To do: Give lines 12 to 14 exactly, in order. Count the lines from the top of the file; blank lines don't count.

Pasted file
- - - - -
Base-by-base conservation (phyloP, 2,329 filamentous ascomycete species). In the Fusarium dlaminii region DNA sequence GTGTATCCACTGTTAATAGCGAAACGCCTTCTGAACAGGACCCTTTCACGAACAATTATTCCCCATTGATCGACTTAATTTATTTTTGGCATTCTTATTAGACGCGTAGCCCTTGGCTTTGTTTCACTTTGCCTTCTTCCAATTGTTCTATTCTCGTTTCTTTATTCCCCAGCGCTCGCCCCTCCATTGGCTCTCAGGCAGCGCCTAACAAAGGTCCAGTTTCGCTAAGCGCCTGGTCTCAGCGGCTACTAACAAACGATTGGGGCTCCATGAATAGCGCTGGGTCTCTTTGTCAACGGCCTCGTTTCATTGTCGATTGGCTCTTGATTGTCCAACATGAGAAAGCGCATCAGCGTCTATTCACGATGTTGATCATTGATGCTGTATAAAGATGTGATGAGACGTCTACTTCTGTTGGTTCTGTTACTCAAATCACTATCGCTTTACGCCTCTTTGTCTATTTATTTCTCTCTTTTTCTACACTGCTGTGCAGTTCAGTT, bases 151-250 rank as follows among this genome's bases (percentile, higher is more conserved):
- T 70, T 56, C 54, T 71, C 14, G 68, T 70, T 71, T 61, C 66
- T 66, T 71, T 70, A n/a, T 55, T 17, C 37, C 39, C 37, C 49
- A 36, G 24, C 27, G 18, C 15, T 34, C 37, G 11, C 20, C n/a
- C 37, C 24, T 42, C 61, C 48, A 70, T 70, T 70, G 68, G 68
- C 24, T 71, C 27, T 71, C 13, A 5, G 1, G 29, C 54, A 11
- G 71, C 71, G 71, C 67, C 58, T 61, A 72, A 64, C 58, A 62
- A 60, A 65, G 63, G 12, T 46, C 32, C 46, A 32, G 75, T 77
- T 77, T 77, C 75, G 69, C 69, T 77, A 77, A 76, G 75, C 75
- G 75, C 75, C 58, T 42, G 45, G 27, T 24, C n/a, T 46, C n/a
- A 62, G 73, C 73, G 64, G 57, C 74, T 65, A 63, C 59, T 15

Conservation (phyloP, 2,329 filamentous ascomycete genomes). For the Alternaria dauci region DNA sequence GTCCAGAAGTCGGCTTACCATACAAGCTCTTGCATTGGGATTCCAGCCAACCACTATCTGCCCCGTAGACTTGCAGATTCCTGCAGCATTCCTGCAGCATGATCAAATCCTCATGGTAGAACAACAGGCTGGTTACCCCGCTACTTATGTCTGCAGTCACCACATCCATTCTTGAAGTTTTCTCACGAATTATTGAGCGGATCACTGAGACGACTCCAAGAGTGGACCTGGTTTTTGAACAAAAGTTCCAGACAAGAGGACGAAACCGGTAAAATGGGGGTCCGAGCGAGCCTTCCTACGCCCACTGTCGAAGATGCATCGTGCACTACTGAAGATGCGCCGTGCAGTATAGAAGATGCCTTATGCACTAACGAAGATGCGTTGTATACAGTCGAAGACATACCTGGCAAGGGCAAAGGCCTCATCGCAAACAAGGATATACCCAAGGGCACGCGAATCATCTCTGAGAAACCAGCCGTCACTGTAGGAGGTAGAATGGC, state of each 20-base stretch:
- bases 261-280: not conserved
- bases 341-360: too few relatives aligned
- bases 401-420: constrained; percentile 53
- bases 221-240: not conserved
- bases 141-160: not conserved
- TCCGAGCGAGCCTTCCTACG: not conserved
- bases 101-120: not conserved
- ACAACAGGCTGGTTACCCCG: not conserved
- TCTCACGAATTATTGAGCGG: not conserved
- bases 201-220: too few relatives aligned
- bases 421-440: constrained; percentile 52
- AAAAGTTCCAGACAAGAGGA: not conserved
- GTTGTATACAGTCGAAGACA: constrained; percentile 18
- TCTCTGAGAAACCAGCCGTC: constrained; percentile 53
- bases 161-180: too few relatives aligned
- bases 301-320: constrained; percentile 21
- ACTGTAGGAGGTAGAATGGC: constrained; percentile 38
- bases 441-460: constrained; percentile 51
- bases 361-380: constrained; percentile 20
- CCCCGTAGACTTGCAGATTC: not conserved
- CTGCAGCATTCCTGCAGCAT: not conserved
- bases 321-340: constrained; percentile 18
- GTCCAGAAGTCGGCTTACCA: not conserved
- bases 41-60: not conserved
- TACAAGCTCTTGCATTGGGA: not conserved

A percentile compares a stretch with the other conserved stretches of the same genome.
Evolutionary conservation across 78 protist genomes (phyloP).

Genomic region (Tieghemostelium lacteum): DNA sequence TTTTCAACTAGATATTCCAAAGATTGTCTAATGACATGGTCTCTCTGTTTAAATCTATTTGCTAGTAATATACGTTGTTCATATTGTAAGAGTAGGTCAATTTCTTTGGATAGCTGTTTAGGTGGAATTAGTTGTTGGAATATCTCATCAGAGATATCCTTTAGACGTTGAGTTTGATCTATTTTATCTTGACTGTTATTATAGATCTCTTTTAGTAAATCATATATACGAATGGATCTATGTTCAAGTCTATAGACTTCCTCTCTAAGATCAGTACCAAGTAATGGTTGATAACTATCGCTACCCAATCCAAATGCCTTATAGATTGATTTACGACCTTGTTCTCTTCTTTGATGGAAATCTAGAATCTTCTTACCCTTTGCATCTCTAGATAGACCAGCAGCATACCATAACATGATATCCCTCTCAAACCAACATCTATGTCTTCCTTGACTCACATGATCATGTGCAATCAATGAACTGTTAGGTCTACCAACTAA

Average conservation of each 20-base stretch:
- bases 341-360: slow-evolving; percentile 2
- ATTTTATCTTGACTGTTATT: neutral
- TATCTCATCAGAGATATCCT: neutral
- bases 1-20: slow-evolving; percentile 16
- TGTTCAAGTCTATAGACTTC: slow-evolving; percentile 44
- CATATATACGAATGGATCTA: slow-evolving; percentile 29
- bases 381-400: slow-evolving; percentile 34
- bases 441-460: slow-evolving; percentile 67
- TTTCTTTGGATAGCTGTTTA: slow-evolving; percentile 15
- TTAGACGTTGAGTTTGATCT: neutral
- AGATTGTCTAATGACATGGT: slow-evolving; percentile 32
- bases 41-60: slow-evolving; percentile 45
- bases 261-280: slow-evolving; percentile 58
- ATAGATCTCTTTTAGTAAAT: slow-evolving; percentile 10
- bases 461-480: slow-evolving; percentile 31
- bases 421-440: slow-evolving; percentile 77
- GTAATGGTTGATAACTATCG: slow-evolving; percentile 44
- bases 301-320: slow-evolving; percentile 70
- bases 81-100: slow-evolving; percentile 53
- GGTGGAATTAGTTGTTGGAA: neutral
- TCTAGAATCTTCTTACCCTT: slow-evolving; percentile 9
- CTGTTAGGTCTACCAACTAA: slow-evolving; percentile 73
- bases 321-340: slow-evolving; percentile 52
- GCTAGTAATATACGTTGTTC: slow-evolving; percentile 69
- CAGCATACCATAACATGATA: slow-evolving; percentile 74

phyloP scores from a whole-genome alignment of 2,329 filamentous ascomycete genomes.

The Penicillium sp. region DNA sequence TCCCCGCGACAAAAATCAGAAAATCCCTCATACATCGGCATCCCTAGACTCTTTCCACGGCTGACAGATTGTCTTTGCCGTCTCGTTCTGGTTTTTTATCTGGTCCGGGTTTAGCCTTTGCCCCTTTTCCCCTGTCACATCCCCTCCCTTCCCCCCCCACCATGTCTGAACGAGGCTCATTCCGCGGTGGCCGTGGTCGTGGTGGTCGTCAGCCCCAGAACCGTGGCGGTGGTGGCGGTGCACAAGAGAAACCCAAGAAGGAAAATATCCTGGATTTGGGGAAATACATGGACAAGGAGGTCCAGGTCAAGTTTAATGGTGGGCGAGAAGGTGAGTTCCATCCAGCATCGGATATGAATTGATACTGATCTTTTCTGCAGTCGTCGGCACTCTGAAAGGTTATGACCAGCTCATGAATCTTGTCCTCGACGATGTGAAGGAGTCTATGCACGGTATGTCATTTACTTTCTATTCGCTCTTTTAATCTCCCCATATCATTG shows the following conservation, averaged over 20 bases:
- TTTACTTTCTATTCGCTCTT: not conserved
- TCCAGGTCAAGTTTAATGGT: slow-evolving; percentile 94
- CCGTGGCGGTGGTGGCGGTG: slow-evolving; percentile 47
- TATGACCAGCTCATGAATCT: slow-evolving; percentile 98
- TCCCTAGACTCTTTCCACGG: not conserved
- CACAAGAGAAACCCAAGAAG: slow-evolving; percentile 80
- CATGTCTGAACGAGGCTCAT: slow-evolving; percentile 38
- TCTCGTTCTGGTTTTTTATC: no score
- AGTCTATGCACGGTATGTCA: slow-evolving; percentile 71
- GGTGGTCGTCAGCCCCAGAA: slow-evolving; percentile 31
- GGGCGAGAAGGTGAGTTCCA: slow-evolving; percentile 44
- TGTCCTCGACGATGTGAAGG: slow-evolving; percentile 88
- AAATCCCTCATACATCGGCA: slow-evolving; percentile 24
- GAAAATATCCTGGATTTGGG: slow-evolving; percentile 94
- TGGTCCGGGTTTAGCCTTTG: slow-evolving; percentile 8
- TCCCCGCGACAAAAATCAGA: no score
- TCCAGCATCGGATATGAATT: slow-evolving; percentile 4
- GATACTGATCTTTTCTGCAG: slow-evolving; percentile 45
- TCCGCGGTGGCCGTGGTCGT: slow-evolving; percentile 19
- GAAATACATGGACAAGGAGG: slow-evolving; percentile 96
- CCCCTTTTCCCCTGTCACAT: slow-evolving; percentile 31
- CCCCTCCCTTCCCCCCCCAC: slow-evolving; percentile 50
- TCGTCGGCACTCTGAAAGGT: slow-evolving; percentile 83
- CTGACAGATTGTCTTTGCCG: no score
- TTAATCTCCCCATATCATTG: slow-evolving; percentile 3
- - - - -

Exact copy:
Conservation (phyloP, 2,329 filamentous ascomycete genomes). For the Alternaria dauci region DNA sequence GTCCAGAAGTCGGCTTACCATACAAGCTCTTGCATTGGGATTCCAGCCAACCACTATCTGCCCCGTAGACTTGCAGATTCCTGCAGCATTCCTGCAGCATGATCAAATCCTCATGGTAGAACAACAGGCTGGTTACCCCGCTACTTATGTCTGCAGTCACCACATCCATTCTTGAAGTTTTCTCACGAATTATTGAGCGGATCACTGAGACGACTCCAAGAGTGGACCTGGTTTTTGAACAAAAGTTCCAGACAAGAGGACGAAACCGGTAAAATGGGGGTCCGAGCGAGCCTTCCTACGCCCACTGTCGAAGATGCATCGTGCACTACTGAAGATGCGCCGTGCAGTATAGAAGATGCCTTATGCACTAACGAAGATGCGTTGTATACAGTCGAAGACATACCTGGCAAGGGCAAAGGCCTCATCGCAAACAAGGATATACCCAAGGGCACGCGAATCATCTCTGAGAAACCAGCCGTCACTGTAGGAGGTAGAATGGC, state of each 20-base stretch:
- bases 261-280: not conserved
- bases 341-360: too few relatives aligned